All of this serves to illustrate the fractured ground which exists across the country. Fragmentation caused by localised forces are easily coopted by fundamentalists. The LAF’s intervention in Tripoli attempts to reassert the presence of the Lebanese state, but has encountered various protests and is not guaranteed to last. Moreover, the increasingly fluid borders in the north of the country, as arms, soldiers and refugees drift between Syria and Lebanon, and fighting or shelling are becoming increasingly indiscriminate between the two sides, suggests the increasing geographical rupture of the country. Arab Tawhid Party leader Wiam Wahhab has even suggested that Syrian warplanes might well raid areas of Tripoli if the Alawite area of Jabal Moshen comes under attack – an unfeasible claim, probably, but demonstrative that the north is becoming ever more closely physically integrated into the Syrian conflict. This would signal the end of Tripoli merely being a proxy of Syria.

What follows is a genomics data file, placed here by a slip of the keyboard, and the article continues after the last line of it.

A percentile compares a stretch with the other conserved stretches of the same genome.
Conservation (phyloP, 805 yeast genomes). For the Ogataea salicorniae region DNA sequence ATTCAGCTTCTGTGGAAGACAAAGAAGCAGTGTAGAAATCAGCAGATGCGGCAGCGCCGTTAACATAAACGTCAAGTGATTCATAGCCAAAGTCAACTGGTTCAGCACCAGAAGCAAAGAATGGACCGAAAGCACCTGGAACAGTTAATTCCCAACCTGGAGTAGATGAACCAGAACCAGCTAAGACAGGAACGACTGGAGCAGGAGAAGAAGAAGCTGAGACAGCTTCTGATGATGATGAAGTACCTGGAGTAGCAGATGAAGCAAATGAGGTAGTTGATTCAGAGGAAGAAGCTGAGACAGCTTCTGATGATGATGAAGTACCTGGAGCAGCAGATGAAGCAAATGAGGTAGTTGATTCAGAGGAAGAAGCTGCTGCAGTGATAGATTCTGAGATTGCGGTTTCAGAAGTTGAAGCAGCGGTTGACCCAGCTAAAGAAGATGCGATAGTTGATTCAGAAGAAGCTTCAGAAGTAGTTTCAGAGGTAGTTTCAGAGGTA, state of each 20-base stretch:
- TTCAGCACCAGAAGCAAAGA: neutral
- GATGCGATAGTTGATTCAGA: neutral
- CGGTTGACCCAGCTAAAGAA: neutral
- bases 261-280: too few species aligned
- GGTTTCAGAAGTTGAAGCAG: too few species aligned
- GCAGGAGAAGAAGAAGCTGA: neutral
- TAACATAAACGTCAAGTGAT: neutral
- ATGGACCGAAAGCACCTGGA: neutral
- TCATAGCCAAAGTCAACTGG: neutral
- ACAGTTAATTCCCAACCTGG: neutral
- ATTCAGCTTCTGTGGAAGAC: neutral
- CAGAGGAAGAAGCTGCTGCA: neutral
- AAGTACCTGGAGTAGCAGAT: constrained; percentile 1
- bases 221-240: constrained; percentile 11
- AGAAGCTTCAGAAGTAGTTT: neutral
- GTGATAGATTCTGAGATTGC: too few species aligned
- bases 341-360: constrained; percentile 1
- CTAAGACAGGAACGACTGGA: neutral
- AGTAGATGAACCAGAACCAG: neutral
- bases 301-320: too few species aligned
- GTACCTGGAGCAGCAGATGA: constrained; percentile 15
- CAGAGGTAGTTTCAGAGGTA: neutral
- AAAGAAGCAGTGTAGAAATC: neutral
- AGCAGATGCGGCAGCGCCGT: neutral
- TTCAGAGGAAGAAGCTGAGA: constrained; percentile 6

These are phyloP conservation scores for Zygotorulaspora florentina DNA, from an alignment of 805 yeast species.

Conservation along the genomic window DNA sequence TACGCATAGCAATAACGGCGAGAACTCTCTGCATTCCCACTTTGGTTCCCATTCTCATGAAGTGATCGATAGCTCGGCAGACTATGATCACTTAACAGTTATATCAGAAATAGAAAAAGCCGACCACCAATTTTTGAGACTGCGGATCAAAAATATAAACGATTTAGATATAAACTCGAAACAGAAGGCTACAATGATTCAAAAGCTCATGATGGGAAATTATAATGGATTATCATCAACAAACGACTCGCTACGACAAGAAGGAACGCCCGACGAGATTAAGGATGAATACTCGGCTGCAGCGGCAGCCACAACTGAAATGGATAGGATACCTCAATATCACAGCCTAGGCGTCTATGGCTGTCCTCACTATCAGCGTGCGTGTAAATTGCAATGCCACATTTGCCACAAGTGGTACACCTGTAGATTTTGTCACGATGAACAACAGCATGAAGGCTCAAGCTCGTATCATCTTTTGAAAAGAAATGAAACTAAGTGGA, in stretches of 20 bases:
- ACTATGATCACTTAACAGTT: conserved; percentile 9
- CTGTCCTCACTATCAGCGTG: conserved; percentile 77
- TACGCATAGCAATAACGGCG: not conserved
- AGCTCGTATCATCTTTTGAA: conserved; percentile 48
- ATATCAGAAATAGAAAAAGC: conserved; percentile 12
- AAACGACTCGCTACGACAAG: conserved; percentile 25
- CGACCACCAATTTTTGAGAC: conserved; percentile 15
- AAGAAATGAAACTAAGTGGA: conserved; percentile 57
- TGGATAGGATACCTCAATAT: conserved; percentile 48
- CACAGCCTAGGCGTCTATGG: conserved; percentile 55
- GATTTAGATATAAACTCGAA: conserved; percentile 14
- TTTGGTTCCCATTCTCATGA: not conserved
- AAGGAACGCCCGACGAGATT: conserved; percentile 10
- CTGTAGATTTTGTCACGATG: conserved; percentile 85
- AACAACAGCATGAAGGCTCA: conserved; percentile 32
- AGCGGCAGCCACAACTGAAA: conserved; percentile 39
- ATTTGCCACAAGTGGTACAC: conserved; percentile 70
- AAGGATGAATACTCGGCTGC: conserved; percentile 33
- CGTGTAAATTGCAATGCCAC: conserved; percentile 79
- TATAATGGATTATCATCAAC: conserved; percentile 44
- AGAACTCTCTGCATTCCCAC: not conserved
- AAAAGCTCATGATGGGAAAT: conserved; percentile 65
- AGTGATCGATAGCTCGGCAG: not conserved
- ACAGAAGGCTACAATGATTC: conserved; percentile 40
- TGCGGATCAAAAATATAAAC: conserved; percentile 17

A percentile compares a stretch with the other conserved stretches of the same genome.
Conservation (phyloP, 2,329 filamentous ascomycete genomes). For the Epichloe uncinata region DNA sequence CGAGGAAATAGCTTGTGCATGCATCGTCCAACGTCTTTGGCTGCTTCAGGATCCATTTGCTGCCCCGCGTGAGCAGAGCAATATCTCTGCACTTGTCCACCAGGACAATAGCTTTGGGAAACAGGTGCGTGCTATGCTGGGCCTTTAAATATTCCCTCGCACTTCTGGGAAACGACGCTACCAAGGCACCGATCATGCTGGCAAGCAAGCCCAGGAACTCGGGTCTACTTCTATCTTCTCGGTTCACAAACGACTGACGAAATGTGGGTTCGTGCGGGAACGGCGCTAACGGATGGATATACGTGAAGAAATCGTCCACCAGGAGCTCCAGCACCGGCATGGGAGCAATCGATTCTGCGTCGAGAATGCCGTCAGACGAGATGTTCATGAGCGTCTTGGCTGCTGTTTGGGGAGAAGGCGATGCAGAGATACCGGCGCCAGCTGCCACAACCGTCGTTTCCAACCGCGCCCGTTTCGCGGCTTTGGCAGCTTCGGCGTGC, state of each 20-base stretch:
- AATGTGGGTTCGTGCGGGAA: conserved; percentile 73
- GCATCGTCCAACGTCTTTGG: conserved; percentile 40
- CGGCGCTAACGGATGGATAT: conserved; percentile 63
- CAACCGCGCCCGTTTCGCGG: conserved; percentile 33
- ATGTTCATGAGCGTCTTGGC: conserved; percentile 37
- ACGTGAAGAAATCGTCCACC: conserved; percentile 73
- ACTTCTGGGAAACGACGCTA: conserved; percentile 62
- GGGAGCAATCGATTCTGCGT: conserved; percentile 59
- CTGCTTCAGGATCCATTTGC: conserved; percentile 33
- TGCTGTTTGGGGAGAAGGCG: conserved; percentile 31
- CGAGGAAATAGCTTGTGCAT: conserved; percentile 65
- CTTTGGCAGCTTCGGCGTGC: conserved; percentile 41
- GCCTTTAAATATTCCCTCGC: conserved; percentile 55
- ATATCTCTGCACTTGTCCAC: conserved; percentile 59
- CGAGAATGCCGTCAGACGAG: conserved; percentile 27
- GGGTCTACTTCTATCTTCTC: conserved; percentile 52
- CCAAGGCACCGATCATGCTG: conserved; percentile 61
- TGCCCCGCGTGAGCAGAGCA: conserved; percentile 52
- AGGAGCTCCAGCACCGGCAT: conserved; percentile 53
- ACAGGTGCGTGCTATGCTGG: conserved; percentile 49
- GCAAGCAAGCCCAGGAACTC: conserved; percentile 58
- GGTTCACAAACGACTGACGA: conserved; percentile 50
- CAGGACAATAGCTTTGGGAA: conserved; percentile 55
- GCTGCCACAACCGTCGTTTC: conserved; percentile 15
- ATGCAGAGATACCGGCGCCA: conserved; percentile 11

Inevitably Hezbollah still remains the key actor in the country. The Iranian embassy which was bombed is located in a Shi’a district of Beirut – Iran is Hezbollah’s staunchest ally – and its attack is widely viewed as a clear message against Hezbollah; the assassination of Hassan Hawlo al-Lakkis, claimed to be a senior military figure is an even more clear-cut attack. But Hezbollah’s reaction has been strategic - with their hands tied in Syria, they can ill afford to ratchet up sectarian tensions in Lebanon. Attempting to quash sectarian inflammation, Nasrallah, leader of Hezbollah, made the strange decision to blame the suicide attack on the Iranian embassy on Saudi Arabia, despite an Al-Qaeda affiliated Sunni group, Adballah Azzam Brigades, claiming responsibility. The accusation against Israel for the assassination of Lakkis was less surprising, although the various dubious (and probably false) claims of responsibility from previously unknown Sunni groups expose the number of internal enemies to Hezbollah wanting to take some of the ‘glory’ of responsibility.